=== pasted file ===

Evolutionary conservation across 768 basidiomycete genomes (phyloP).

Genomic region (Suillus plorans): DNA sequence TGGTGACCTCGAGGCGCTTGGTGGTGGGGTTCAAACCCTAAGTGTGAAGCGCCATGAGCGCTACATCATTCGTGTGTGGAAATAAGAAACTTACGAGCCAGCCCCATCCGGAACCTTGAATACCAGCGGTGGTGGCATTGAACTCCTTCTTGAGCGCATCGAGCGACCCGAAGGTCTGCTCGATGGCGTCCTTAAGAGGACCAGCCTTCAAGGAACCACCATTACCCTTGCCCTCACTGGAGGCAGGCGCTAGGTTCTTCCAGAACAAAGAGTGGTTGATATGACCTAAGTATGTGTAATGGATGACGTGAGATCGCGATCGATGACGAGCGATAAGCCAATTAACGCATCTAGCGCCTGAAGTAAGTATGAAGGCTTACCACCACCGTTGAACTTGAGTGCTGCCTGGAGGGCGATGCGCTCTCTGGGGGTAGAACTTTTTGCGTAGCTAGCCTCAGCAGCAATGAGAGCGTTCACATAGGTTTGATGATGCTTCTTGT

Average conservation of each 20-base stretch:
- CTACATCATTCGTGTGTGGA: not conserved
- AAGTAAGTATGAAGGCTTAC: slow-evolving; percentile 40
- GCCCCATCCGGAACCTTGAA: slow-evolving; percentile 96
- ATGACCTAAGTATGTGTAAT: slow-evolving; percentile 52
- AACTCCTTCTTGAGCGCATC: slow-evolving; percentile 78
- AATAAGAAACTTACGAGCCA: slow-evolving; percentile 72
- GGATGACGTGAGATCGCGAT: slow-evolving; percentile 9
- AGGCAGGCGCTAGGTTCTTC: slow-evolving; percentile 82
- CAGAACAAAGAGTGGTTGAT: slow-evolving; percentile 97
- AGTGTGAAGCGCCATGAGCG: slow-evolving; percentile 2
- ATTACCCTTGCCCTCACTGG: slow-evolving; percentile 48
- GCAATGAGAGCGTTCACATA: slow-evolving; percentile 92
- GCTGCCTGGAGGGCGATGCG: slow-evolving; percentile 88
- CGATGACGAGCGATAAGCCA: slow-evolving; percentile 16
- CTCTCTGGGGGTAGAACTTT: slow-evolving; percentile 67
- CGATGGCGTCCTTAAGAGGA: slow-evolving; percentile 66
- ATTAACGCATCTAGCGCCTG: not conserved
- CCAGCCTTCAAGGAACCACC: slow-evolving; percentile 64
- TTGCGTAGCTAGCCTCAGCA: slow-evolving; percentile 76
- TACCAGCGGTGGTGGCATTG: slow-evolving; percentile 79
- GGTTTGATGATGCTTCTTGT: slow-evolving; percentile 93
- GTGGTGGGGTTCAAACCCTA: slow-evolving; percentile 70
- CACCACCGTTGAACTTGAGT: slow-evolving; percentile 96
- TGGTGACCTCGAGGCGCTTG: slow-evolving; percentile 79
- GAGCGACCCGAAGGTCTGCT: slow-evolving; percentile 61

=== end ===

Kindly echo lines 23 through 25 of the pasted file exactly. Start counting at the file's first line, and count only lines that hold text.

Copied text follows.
- TACCAGCGGTGGTGGCATTG: slow-evolving; percentile 79
- GGTTTGATGATGCTTCTTGT: slow-evolving; percentile 93
- GTGGTGGGGTTCAAACCCTA: slow-evolving; percentile 70